( Originally Published Early 1900's )
Many varieties of fabrics are used for spreads, the purchaser making her choice on the basis of color, texture, and pat-tern suited to the type of decoration of the bedroom where the spread is to be used, its washability or cleanability, as well as its resistance to wrinkling, slipping, and catching, particularly when fabrics having long floats in the weave are being considered.
Candlewick and chenille spreads have as a background unbleached muslin sheeting with tuftings of colored or white cotton in simple or elaborate designs. The chenille spreads are tufted by machine, the candlewick ones by hand. Spreads of this type are eminently satisfactory, stay in place well, and do not wrinkle; the tufts are fast color if piece dyed, and the spread requires no ironing, simply a thorough shaking and brushing to restore fluffiness to the tufts. Dip dye spreads are less satisfactory as to color fastness. They are dyed in the power laundry type of machine, while the ground cloth in piece-dyed chenille spreads is vat dyed.
Chintz and cretonne, because of their firmness of weave, give satisfactory service as spreads, are easy to launder, and do not catch or wrinkle easily.
Crocheted spreads are heavy enough to stay in place well on the bed, do not wrinkle, and usually require no ironing.
Dimity spreads are made of a light-weight cotton fabric with a heavy thread stripe characteristic of dress dimity. They are attractive, inexpensive, and very easy to launder.
Jacquard fabrics in cotton are practical. for hard wear if the floats are not too long. When of sufficient weight to stay in place they give a trim appearance to the bed.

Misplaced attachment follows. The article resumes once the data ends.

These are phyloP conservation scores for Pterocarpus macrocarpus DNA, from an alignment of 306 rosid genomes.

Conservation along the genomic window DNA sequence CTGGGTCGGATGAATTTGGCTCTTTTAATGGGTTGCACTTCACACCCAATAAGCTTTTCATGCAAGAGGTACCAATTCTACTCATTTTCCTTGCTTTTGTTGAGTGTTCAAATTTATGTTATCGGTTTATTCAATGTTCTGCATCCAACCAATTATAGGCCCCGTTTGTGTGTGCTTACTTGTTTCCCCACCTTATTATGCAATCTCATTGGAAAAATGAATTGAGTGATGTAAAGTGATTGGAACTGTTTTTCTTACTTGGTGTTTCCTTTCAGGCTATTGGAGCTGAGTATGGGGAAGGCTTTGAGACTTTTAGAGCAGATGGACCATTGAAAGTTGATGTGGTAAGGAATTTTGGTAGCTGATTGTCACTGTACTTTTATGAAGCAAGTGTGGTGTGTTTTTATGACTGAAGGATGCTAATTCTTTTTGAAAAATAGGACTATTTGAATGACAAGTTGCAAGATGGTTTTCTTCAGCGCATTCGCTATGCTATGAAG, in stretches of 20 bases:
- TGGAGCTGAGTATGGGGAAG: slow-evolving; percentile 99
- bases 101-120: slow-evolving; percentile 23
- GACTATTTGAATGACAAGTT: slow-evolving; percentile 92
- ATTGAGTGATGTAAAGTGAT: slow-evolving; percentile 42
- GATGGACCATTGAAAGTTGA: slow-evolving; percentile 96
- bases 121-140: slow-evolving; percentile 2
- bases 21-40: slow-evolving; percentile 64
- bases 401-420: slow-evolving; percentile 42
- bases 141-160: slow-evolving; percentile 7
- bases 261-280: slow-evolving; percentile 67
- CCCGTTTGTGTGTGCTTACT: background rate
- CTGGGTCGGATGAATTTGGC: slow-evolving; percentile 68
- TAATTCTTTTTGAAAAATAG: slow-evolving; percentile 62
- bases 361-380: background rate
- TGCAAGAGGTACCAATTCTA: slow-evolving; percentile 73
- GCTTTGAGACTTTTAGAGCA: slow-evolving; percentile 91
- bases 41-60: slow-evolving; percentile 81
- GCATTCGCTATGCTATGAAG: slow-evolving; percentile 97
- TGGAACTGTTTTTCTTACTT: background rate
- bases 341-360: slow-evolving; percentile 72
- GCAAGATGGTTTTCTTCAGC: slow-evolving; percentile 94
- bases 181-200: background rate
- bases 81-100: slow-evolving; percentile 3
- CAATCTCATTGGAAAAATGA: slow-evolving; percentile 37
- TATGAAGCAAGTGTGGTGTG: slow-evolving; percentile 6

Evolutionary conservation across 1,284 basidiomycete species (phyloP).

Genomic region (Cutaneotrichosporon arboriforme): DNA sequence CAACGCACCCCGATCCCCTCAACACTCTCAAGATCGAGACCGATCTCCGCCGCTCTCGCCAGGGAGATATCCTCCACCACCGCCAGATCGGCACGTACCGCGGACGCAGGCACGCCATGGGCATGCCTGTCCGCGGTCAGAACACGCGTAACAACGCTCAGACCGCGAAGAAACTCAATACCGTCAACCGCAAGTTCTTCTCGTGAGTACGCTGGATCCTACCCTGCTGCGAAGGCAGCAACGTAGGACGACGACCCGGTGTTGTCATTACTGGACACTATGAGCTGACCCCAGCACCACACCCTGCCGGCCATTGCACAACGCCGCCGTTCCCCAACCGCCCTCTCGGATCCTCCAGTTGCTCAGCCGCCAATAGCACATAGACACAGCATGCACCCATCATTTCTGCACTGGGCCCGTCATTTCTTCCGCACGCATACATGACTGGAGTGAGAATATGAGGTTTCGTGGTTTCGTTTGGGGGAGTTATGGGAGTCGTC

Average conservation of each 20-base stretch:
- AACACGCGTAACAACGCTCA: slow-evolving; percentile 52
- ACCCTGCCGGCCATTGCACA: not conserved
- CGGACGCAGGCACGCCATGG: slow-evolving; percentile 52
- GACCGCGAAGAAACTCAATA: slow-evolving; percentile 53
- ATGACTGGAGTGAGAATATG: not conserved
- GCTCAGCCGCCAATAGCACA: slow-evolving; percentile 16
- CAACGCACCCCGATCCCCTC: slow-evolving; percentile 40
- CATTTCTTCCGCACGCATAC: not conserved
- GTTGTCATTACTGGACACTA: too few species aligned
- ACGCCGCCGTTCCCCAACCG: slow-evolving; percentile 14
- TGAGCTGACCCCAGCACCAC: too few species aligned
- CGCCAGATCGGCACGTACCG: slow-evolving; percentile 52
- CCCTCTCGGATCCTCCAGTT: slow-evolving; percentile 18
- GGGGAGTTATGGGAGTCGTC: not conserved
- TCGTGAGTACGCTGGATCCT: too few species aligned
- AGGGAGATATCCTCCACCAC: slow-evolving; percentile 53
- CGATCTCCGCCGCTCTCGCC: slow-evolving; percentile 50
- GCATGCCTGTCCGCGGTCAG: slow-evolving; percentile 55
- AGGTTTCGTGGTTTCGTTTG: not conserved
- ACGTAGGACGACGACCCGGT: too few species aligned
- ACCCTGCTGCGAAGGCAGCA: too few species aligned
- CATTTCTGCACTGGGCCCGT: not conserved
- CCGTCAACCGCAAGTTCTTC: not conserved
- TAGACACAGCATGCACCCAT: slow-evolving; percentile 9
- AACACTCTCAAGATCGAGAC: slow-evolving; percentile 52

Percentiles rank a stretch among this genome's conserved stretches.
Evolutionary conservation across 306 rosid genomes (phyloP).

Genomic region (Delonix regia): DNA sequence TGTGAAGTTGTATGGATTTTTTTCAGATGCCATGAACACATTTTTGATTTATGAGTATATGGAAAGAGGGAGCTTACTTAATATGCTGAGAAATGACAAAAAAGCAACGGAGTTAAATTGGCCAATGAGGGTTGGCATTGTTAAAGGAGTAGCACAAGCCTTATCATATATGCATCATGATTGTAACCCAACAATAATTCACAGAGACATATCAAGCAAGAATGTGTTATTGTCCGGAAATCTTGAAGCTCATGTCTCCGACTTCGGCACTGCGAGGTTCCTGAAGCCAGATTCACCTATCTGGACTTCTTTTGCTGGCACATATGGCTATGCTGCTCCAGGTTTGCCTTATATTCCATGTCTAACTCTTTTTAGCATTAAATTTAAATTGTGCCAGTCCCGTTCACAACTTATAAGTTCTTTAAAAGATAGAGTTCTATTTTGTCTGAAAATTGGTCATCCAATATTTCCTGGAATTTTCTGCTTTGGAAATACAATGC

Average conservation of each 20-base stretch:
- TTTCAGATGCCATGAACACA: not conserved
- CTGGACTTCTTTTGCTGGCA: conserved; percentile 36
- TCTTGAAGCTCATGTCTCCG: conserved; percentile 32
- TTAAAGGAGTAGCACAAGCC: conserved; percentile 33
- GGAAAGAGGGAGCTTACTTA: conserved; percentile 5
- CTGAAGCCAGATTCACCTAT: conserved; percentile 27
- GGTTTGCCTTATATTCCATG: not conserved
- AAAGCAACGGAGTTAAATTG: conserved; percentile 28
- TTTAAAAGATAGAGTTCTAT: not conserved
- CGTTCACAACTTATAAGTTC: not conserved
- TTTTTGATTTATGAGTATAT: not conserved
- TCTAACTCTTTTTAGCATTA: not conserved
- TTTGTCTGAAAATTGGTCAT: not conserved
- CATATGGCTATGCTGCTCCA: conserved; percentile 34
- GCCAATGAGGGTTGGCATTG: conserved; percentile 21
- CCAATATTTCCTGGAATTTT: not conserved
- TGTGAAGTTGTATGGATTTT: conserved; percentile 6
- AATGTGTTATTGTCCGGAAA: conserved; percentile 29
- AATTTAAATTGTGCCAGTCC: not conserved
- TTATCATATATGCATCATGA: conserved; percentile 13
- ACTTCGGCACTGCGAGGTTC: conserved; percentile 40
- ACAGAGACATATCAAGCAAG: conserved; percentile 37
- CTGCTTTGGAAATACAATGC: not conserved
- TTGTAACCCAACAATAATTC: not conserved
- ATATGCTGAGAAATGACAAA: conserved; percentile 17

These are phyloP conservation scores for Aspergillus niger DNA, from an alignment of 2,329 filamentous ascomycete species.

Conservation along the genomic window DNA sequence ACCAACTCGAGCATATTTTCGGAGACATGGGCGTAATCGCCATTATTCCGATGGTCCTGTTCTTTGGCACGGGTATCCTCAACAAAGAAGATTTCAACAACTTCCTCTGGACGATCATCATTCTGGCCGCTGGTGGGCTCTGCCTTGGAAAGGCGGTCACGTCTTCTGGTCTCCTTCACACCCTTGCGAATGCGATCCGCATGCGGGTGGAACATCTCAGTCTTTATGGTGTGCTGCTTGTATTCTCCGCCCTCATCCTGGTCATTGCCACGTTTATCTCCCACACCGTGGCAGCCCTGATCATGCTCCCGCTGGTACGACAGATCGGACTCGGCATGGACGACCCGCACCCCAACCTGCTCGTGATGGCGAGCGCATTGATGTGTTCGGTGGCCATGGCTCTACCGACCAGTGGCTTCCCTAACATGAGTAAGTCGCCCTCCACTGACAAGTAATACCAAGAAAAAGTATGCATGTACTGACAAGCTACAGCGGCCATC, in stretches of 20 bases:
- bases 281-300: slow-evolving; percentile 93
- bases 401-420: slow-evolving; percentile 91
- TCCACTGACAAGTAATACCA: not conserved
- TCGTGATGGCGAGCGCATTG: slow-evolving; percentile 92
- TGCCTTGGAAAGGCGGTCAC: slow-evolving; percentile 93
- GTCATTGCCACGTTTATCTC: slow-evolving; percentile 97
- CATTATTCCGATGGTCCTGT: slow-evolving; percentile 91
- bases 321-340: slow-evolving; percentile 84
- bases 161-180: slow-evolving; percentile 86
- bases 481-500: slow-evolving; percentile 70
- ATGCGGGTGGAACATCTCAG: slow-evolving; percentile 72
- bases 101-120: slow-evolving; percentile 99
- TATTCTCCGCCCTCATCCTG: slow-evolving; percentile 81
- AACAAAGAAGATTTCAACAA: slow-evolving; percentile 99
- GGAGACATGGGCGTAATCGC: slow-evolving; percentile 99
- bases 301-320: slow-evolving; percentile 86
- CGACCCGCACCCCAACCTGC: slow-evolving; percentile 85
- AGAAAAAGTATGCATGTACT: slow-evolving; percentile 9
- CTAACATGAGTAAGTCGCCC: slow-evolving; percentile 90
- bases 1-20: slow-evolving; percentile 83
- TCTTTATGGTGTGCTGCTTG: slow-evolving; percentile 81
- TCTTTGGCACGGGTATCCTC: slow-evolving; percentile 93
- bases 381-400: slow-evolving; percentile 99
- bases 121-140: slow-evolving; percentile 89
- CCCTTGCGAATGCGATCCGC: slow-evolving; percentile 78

Linen, either plain and heavy or decorated with lace or embroidery, forms a very handsome spread but wrinkles badly and is difficult to iron because of the size of a spread.
Mohair fabrics, without pile, are appropriate in a bedroom that requires a tailored bedspread. Because of the resiliency of the fiber, mohair fabric spreads do not wrinkle. They clean well and well repay their initial cost. Care should be taken that moths do not reach this material.
Organdie spreads are crisp, fresh looking if the organdie has had a permanent finish, easy to launder, and do not wrinkle very badly. Because of the transparency of organdie, spreads of this fabric require a sheet or other cover between them and the blanket.
Ripplette is a crepe fabric bearing a trade name, made of cotton and rayon, with stripes of plain weave combined with stripes of .crinkled effect. It is light in weight, easily laundered, and comparatively in-expensive.
Satin spreads of either all silk, silk and cotton, or rayon fiber make very luxurious spreads but are not only expensive to purchase but costly to keep up as they look better when dry cleaned than when washed. The long floats of the satin weave tend to catch on rough objects.
Taffeta of either silk or rayon makes a light-weight spread with good wearing qualities; it is most attractive when suited to the decorative scheme of the room and well fitted to the bed. It spots very readily.